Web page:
By: Tonya Mead, CFE, CHFI, PI, MBA,MA Educational Psychology
Is grade inflation in colleges and universities symptomatic of fraud? Maybe. According to the dictionary, grade inflation represents the “the awarding of higher grades than students deserve either to maintain a school’s academic reputation or as a result of diminished teacher expectations.” (See Dictionary)
How might one demonstrate grade inflation?
Grade curving: Example.”if you [the student] have a 72% average, but the class average is 52%, you [the student] are doing better than your score might suggest to you. Adding 20 to each number would make the class average a traditional 72% and give you [the student] a very respectable 92%.” (para 7).
Grade inflation: Stuart Rojstaczer, later joined by Chris Healy conducted extensive research on grade inflation and found that “until the Vietnam War, C was the most common grade on college campuses (para 5, line #2)… By 1973, the GPA of an average student at a four-year college was 2.9. … By the mid-to-late 1990s, A was the most common grade at an average four-year college campus (and at a typical community college as well). By 2013, the average college student had about a 3.15 GPA.” (para 11, line #1 ) [see chart below and available at Gradeinflation.com].
How grade inflation impacts standardized test scores
And here lies the problem, When students attend schools that practice grade inflation, decision-makers will be less inclined to use grades as an objective measure of the student’s past performance and a predictive indicator of future performance. Brad Polumbo theorizes, a high grade point average (GPA) will hold less quantitative value for entrance into law, graduate, or medical school. Heck, a high GPA may not be enough to, “land you a job interview because other people who didn’t deserve higher grades got them anyway. Instead, more weight will be given to your standardized test scores (the fairness of which are controversially debated) or personality.”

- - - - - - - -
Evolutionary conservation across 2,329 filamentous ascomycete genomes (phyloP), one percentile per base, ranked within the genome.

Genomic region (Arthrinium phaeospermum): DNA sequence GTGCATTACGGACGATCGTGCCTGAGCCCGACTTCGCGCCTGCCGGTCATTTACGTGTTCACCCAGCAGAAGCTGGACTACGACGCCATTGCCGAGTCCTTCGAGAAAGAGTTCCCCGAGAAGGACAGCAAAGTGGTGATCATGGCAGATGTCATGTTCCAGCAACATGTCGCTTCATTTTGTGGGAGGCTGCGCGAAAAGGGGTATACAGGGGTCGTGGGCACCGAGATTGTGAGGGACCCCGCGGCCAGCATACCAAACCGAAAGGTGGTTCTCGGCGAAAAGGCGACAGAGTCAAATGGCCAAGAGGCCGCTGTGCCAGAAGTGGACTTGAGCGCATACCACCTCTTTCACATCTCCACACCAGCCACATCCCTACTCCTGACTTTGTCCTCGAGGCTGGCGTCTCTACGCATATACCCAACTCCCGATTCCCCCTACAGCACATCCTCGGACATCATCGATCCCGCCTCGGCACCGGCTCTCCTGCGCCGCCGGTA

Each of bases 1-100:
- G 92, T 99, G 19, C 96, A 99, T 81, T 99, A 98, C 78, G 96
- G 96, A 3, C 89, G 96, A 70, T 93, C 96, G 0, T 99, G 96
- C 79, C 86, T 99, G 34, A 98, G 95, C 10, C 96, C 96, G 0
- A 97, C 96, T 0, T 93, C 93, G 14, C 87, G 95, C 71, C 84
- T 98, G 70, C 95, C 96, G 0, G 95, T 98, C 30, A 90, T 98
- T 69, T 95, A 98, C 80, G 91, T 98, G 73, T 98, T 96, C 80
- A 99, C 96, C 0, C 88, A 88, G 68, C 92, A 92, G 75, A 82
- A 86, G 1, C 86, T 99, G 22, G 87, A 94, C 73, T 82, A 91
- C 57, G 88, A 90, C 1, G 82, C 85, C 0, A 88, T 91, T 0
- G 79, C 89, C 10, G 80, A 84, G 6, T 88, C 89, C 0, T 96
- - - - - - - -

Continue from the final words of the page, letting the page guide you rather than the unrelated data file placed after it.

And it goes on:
What is the connection to fraud?
And, why write about these two seemingly unrelated topics: grade inflation and cheating on standardized exams? Two days ago, it was reported that 32 private schools in Morocco were found to have inflated test takers’ assessment scores. To detect the inflated exam scores, investigators may have used linear regression analysis (as noted in the Handbook of Quantitative Methods for Detecting Cheating on Tests by Gregory J. Cizek and James A. Wollack), Steps involve “modeling student achievement longitudinally [to] look for greater than expected increases in test-taker performance gains at a particular time point of interest.” (Cizek and Wollack, page 246, line 1). As such, Moroccan investigators analyzed these data points in search of anomalies:
- (a) normative test scores (exams taken throughout the academic year)
- (b) letter grades earned throughout the academic year
- (c) end-of-year, and/or summative test scores (baccalaureate exam results
In analyzing the data sets, they could readily identify data (scores) that were outside of the expected range of performance. The investigators concluded that there were “huge disparities between the students’ continuous grades and their baccalaureate results and regional grades.” (para 3, line 1).
Institutional Corruption and Fraud
What is interesting is that the Ministry of Education in Morocco, deemed that the incidents investigated demonstrated institutional misconduct and not random acts by mere individuals. Clues can be found in the statement that, “it [the Ministry] would take measures against any institution involved in inflation.” (para 5, line #1) Further hints of payoffs to institutions by wealthy families can be gleamed from the Ministry’s statement that such practices “undermine the principle of equal opportunities between students.” (para 5, line #1)
Grade inflation impacts society
So while some inflate grades to increase student self esteem (lowering student real competitiveness and increasing demands of entitlement), here and abroad institutions are fraudulently manipulating standardized test scores (to increase student fake competitiveness). Go figure. I guess it shows, you can never game the system as there will always exist (either in nature or man-induced), a countervailing phenomenon.
G. Cizek and J. Wollack, Handbook of Quantitative Methods for Detecting Cheating on Tests, Taylor & Francis, 2016, 444 pgs.
Tonya J. Mead, CFE, CHFI, PI, MBA, MA, Certified K-12 Administrator and School Psychologist is author of Fraud in Education: Beyond the Wrong Answer and president of Shared Knowledge, LLC http://ishareknowledge.com